Futurist and anti-aging writer Ray Kurzweil gobbles down 250 supplements per day. To us normal folk such measures seem excessive given the limited power of such interventions. At the other extreme, contemporaries like Aubrey de Grey see little value in supplements.

Often the truth lies somewhere in the middle. Supplementation won’t extend your lifetime but there is a good chance it can improve the quality of your life. After all, who wants to hang on to a miserable existence with a frail body? What we really need is a way to maintain our vitality and our youthful approach to living.

1. Resveratrol

There isn’t a more promising compound within the grasp of mere mortals. The scientific studies and evidence behind resveratrol continues to stack up. Findings have been largely positive although major pharmaceutical companies have funded unfavourable studies of questionable credibility.

Resveratrol mimics the effects of caloric restriction, which to date is the only known way to slow down the effects of age-related disease in mammals. As a side effect of the way it alters metabolism, resveratrol fends off the threat of type 2 diabetes. This means that overweight people benefit from it more than thin, active people.

2. Coenzyme Q10

Co Q10 is an anti-oxidant produced naturally by the body. Problems start to arise when production of Co Q10 slows down with age. At this point supplementation can make up for these losses.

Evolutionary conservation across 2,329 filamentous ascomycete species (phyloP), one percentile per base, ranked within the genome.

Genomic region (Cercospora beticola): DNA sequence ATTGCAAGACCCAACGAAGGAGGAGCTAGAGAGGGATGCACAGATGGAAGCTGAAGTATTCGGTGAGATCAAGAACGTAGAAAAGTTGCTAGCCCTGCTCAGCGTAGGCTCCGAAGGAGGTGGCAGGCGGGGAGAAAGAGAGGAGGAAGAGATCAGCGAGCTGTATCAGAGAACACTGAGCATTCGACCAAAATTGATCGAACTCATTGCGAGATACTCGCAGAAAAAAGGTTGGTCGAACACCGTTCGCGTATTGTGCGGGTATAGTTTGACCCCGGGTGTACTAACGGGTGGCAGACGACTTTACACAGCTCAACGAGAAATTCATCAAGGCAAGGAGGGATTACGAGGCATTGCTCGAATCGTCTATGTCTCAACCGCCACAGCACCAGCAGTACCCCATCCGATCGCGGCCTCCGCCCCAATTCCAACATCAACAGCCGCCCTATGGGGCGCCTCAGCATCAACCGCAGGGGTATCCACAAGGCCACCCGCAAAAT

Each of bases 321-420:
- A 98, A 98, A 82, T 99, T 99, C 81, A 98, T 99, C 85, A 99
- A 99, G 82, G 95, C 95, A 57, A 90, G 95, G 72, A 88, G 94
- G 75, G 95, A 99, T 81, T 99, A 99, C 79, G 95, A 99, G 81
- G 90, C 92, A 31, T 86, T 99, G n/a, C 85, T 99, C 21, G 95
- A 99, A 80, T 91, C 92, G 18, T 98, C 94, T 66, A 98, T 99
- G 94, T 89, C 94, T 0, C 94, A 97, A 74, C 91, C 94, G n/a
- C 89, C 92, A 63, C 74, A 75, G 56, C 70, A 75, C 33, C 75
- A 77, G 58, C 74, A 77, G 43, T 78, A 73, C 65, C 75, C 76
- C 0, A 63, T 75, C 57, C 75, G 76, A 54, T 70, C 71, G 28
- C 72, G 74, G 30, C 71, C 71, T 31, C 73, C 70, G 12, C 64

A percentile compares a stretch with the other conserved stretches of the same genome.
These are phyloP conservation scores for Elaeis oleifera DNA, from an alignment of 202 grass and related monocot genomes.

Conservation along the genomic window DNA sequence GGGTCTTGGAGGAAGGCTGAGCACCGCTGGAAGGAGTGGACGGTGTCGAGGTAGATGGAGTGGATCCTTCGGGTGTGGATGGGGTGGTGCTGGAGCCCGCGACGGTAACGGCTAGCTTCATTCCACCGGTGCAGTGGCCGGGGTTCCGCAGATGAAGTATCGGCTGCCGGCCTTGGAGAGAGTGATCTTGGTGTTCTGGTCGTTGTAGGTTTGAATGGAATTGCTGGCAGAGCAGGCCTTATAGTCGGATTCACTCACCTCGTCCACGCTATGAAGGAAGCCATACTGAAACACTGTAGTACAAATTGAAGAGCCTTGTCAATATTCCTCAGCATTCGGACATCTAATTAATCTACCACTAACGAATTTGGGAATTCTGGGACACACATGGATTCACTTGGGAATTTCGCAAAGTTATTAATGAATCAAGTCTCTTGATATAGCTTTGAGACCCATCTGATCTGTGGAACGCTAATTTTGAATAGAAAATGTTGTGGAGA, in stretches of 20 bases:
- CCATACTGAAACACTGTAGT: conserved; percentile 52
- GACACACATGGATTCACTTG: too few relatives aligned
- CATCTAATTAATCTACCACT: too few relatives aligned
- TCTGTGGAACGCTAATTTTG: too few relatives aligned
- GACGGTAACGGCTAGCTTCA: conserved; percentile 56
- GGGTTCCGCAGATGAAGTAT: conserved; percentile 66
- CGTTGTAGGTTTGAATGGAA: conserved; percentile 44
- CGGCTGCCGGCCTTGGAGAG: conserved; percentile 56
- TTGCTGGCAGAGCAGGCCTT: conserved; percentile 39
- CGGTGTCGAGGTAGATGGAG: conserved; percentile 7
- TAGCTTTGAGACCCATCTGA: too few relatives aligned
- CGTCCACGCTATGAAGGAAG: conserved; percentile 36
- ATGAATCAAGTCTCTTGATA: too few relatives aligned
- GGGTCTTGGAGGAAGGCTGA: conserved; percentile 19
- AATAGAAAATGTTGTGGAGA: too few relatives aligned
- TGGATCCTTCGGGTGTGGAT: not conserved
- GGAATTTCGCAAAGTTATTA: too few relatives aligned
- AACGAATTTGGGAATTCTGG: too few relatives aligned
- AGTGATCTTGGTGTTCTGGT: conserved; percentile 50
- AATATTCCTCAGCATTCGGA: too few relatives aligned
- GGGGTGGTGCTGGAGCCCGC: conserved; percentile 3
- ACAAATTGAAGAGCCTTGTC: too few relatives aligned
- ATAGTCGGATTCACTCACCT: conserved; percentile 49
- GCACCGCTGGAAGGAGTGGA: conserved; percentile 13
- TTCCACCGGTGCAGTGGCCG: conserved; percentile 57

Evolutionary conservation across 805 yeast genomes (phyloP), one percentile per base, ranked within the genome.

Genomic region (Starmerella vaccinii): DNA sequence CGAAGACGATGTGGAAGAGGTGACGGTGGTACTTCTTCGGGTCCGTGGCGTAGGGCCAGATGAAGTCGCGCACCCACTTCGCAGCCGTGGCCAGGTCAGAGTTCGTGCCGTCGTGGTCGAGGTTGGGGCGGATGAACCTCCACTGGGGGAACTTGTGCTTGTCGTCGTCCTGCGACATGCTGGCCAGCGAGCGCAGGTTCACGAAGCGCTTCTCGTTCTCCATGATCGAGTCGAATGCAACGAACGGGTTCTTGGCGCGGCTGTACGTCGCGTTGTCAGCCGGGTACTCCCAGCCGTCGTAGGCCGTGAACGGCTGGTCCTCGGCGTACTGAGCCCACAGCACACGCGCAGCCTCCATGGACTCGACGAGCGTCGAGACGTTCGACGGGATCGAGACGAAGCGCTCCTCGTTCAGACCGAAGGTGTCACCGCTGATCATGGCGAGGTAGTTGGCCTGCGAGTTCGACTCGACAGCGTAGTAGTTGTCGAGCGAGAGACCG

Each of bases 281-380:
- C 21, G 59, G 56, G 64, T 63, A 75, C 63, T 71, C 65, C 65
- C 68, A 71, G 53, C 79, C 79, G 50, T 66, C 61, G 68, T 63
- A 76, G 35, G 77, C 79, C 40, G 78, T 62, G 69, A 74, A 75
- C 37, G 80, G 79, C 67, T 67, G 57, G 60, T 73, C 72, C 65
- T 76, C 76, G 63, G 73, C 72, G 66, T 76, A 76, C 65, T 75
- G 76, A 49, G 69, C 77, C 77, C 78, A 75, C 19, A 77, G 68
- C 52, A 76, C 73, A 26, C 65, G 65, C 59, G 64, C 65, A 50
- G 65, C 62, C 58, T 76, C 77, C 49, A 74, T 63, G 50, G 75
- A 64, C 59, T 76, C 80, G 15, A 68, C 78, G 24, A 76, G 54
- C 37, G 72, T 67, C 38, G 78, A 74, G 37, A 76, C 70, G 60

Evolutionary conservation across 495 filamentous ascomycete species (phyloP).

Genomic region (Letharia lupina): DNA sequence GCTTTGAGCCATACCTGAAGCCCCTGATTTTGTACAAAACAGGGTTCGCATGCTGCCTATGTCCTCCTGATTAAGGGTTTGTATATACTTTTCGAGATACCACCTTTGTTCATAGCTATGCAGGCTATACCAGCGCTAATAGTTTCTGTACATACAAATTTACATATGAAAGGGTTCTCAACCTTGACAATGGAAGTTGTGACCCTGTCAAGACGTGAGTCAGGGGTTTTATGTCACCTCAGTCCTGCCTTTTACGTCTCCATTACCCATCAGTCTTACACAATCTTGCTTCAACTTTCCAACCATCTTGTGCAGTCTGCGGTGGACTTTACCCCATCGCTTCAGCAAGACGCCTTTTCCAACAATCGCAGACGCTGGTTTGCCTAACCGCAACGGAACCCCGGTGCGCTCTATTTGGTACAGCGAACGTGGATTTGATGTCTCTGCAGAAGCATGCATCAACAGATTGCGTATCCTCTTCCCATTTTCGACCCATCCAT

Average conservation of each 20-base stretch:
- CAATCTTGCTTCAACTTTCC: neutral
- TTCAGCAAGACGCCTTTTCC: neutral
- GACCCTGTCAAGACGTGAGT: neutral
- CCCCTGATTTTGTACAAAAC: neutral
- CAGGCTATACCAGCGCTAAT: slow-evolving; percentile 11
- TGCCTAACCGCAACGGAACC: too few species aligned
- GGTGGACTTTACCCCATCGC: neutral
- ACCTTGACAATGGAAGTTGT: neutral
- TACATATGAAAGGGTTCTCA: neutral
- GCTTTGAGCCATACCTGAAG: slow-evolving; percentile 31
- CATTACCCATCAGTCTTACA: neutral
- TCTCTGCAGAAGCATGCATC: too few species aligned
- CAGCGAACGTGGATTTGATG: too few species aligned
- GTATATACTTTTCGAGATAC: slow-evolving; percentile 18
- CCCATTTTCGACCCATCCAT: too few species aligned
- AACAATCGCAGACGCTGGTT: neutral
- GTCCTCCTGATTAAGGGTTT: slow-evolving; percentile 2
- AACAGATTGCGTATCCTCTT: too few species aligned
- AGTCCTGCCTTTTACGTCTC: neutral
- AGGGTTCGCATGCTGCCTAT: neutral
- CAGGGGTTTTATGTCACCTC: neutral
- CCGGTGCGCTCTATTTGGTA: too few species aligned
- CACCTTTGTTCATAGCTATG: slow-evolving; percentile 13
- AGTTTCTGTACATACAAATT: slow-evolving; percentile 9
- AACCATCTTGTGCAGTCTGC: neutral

Patients with congestive heart failure, coronary artery disease, hypertension and a host of other coronary diseases tend to lack coenzyme Q10 in their body. Studies have shown that Co Q10 has managed to improve the condition of patients in the late stages of heart diseases previously thought of as irreversible. Of course it is best to use coenzyme Q10 to prevent problems in the first place.

3. Fish Oil (Omega 3)

Omega-3 fatty acids have long been touted as an effective means to ward off coronary heart disease. It turns out that the benefits don’t stop there.

In 2010 researchers found that people with the highest levels of omega-3 had longer telomeres than people with low levels. At present it is believed that telomeres are an accurate way of gauging how much a person has aged. This new information suggests we may have more control over the aging process via lifestyle choices than previously imagined.

4. Curcumin

Spicy Indian food is good for you, as long as you watch the oil and animal fat. The secret is found in a popular spice used to make curry: turmeric. It turns out that turmeric contains a compound called curcumin which is one of the most powerful anti-oxidants known.

Curcumin has the ability to actively kill cancer cells that presently have no formal means of treatment. The evidence that curcumin is valuable as a cancer prevention supplement are piling up: the terms curcumin and cancer returns 1535 research abstracts of published literature. In animal studies it prevented oxidative stress in fruit flies resulting in long lifespans. Given, we aren’t sure we’ll get the same results as humans.

5. Melatonin

Melatonin is commonly thought of as the sleep compound. It is naturally produced by the body and is responsible for making us feel tired at the appropriate times at night. Levels of melatonin decrease as we age which explains why senior citizens tend to wake up at ridiculously early hours in the morning. These seniors need more sleep but cannot stave off the urge to wake up due to the lack of melatonin.

In addition, melatonin is an anti-oxidant that is safe to take at night. Other anti-oxidants such as resveratrol have the most positive effects in the morning, so this is a good way to keep your body protected from oxidative stress throughout the day.